167:4.2 Jesus was very fond of Martha, Mary, and their brother, Lazarus; he loved them with a fervent affection. His first and human thought was to go to their assistance at once, but another idea came into his combined mind. He had almost given up hope that the Jewish leaders at Jerusalem would ever accept the kingdom, but he still loved his people, and there now occurred to him a plan whereby the scribes and Pharisees of Jerusalem might have one more chance to accept his teachings; and he decided, his Father willing, to make this last appeal to Jerusalem the most profound and stupendous outward working of his entire earth career. The Jews clung to the idea of a wonder-working deliverer. And though he refused to stoop to the performance of material wonders or to the enactment of temporal exhibitions of political power, he did now ask the Father’s consent for the manifestation of his hitherto unexhibited power over life and death.
The miraculous raising of Lazarus from the sleep of death clearly underscores Jesus’ statement: “I am the resurrection and the life.” After this demonstration of his power over life and death, there can be no further doubt of the truth of this statement. To underscore the reality of his power Jesus purposefully delayed his arrival at the home of Mary and Martha, so that by the time he got there, Lazarus had already been dead for four days … a significant detail, as explained in this passage:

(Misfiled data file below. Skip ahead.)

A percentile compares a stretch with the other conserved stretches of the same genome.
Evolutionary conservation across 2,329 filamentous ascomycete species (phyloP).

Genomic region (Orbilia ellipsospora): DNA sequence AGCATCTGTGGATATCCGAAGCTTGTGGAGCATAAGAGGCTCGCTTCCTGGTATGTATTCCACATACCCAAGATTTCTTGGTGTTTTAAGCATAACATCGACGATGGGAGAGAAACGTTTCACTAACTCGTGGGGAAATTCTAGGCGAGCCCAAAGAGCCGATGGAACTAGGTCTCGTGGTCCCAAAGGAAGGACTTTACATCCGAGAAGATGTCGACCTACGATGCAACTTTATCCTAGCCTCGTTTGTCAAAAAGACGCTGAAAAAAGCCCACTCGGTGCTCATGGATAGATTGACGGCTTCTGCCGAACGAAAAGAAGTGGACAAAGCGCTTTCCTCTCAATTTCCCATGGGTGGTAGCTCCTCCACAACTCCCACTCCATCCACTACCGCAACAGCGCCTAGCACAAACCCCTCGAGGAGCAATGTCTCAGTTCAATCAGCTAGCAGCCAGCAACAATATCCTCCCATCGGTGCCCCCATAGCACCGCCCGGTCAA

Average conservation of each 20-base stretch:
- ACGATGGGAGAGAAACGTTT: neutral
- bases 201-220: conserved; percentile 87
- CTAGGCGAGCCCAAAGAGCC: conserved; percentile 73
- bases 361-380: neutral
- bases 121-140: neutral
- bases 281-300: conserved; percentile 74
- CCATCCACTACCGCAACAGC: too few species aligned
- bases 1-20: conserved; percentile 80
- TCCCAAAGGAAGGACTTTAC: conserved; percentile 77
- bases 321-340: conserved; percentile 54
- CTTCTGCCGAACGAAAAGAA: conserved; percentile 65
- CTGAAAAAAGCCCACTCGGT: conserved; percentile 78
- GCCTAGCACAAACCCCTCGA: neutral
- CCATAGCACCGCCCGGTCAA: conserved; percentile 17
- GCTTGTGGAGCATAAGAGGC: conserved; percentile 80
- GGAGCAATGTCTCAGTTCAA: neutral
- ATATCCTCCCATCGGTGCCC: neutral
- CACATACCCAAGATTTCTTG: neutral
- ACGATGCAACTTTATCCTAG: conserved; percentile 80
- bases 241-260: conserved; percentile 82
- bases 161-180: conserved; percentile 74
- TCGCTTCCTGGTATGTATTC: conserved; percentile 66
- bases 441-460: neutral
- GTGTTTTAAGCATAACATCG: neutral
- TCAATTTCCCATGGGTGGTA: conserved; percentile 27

167:4.3 The Jews were in the habit of burying their dead on the day of their demise; this was a necessary practice in such a warm climate. It often happened that they put in the tomb one who was merely comatose, so that on the second or even the third day, such a one would come forth from the tomb. But it was the belief of the Jews that, while the spirit or soul might linger near the body for two or three days, it never tarried after the third day; that decay was well advanced by the fourth day, and that no one ever returned from the tomb after the lapse of such a period. And it was for these reasons that Jesus tarried yet two full days in Philadelphia before he made ready to start for Bethany.
Unlike many traditional paintings of this amazing event, this interpretation by Walter Rane is colorful and full of life and activity. On the right, we see Jesus and other witnesses in ordinary daylight who are present at the tomb. You can see them react in varying ways to the celestial light of the scene at the left as Lazarus emerges from the tomb – a brilliant, vivid scene surrounded by the activity of angelic presence, as described in The Urantia Book.